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ATLANTA – Authorities arrested nearly two dozen people on domestic terrorism charges Sunday after violent protests broke out at the site of a proposed law enforcement training facility in Atlanta.

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The violence started around 5:30 p.m. during a music festival in the area where officials plan to build the Atlanta Public Safety Training Center, according to police and WSB-TV. More than 100 protesters left the concert, changed into black clothing and went to the construction site, throwing large rocks, bricks, Molotov cocktails and fireworks at police, WSB reported.

Video released by police showed people shooting fireworks toward officers. A construction vehicle was set on fire as dozens of people swarmed the area.

Police Chief Darren Schierbaum called the incident “a coordinated criminal attack against officers … followed by the destruction of equipment.” He characterized the confrontation as “criminal activity” and “not a protest.”

“When it’s a legitimate protest, you have the full protection of the Atlanta Police Department. This is not a protest. This is criminal activity,” he said. “When you throw commercial-grade fireworks; when you throw Molotov cocktails, large rocks, a number of objects at officers — your only intent is to harm, and the charges are going to show that.”

On 23 charged with domestic terrorism after violent night at Atlanta public safety training center site

Police arrested 23 people between the ages of 18 and about 48 on domestic terrorism charges. Police said a majority of the suspects were not from the Atlanta area. Among other locations, one person hailed from Canada while another was France, officials said.

“We continue to see a number of individuals not from Atlanta, Georgia, that are present tonight undertaking criminal activities to destabilize the construction of a fire and police training center,” Schierbaum said.

“What we saw was a significant escalation today, both in the level of violence that was brought forth and in the number of individuals that chose to undertake the violent attack. The adjustment of law enforcement will be just as equal to ensure that this doesn’t continue and that the citizens can peacefully protest, but criminal activity will not be tolerated in Atlanta nor tolerated in connection with this project.”

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Demonstrators have protested the planned police and fire training facility, dubbed by detractors as “Cop City,” for months amid fears that it will harm the environment and further the militarization of police, CNN reported. The protests have sometimes turned violent. During a demonstration held in January, environmental activist Manuel Esteban Paez Teran, who was known as “Tortuguita,” was shot to death by officers after authorities said he attacked them, according to The Associated Press. Some activists have disputed the account.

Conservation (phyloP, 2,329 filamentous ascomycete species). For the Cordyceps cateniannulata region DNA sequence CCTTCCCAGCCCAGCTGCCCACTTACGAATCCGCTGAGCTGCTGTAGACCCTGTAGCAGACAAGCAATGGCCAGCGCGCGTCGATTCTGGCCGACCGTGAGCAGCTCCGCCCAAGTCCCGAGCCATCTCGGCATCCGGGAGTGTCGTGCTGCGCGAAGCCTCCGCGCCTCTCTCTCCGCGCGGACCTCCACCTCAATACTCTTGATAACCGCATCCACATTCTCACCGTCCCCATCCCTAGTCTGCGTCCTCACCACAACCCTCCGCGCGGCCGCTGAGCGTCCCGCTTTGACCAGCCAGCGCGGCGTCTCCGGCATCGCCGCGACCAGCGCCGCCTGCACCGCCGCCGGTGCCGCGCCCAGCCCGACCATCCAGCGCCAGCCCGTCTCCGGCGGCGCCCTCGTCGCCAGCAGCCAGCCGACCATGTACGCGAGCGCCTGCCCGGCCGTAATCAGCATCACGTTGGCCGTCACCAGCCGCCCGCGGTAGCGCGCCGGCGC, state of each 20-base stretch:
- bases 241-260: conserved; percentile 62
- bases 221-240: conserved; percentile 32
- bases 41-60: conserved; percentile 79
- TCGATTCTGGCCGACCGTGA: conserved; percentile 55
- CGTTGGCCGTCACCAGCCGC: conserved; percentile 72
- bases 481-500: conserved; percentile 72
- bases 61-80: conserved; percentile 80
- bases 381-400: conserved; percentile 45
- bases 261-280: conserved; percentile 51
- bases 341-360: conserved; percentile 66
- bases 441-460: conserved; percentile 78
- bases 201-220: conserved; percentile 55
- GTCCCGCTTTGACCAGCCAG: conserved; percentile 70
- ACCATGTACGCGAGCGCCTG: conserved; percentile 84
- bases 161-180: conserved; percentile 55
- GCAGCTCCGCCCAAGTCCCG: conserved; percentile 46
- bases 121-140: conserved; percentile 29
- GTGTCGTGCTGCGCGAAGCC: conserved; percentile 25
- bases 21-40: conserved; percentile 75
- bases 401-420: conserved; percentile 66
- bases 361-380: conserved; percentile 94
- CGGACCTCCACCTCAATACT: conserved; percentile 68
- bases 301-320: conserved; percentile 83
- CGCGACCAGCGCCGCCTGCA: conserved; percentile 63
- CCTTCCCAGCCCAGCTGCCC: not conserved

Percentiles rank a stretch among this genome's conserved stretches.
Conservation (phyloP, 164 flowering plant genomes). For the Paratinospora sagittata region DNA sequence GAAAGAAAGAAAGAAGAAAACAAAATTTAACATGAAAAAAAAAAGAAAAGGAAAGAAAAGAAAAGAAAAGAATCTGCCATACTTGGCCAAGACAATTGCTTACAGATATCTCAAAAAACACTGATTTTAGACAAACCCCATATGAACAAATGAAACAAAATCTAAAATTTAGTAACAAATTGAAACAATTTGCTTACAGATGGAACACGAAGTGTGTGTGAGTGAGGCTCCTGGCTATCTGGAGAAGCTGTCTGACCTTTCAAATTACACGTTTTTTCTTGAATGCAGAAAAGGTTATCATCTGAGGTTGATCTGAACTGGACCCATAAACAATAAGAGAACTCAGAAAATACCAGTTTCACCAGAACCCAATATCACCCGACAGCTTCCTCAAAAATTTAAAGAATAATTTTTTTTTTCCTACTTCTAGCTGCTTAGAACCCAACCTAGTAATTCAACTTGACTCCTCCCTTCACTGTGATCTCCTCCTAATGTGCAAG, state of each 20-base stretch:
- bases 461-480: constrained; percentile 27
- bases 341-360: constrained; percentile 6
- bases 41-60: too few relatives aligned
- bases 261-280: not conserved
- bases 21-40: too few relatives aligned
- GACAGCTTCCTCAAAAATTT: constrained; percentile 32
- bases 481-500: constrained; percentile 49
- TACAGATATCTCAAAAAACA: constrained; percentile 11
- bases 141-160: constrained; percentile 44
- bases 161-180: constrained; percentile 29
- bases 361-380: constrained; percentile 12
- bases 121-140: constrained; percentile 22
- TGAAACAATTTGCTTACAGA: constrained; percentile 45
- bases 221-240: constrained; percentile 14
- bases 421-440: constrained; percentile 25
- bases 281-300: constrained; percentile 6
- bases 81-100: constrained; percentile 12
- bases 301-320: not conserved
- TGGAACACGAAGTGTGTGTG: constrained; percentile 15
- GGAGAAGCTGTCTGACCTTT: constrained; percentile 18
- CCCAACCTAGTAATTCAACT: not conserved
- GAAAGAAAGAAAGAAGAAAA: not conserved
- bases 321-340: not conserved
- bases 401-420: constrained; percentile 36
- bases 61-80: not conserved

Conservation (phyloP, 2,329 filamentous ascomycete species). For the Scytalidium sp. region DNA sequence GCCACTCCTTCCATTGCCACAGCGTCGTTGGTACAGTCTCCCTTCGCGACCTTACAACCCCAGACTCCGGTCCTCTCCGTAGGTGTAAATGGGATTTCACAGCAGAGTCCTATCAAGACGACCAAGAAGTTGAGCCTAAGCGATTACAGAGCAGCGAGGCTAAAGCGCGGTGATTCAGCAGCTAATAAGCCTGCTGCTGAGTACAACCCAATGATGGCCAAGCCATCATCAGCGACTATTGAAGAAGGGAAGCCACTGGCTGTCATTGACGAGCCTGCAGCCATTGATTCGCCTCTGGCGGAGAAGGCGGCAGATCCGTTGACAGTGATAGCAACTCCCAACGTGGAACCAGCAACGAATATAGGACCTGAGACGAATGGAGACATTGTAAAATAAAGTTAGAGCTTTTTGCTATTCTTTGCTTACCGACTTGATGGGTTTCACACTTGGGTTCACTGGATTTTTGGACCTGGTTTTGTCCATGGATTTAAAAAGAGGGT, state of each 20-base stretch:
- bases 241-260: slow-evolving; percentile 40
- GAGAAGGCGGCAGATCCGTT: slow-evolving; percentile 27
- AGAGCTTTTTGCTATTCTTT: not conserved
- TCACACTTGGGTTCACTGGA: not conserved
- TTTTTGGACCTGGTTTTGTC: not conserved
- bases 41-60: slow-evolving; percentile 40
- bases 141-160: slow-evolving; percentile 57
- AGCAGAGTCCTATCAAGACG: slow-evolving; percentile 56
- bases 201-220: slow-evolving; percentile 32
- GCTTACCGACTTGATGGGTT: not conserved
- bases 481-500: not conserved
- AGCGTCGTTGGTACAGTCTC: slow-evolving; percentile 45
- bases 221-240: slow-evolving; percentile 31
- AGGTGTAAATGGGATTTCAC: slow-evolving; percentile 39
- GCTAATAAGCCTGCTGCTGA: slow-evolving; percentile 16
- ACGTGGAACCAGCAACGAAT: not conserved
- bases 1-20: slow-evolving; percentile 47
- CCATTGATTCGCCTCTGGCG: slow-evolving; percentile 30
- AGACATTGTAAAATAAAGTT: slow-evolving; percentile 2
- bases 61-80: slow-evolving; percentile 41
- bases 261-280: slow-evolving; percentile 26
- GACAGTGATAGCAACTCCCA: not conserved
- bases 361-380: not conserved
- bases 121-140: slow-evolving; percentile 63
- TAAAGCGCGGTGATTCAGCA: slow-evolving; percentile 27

In a statement obtained by WSB, the group Defend the Atlanta Forest accused police of violating people’s civil rights on Sunday and reiterated opposition to the training facility project. Activist Kamau Franklin, director of the group Community Movement Builders, told CNN that Sunday’s arrests were “indiscriminate” and demonstrated “policies of police aggression and the tactical response of over-policing.” He highlighted the language used by police, who have called those arrested “violent agitators.”

“Calling those arrested ‘outside agitators,’ is meant to separate protesters and meant to criminalize and detach a movement from its homegrown origins,” he told CNN.

On Friend of protester killed by troopers at site of proposed police facility defends them

In January, Atlanta Mayor Andre Dickens said the planned 85-acre facility will be used for training in “vital areas like de-escalation techniques, mental health, community-oriented-policing, crisis intervention training as well as civil rights history education.”

“This training needs space, and that’s exactly what this training center is going to offer,” he said.

The proposed site was cleared decades ago and is currently dominated by brush, weeds, vines and softwood trees, the mayor said. He added that the other about 300 acres owned by the city will continue to be greenspace.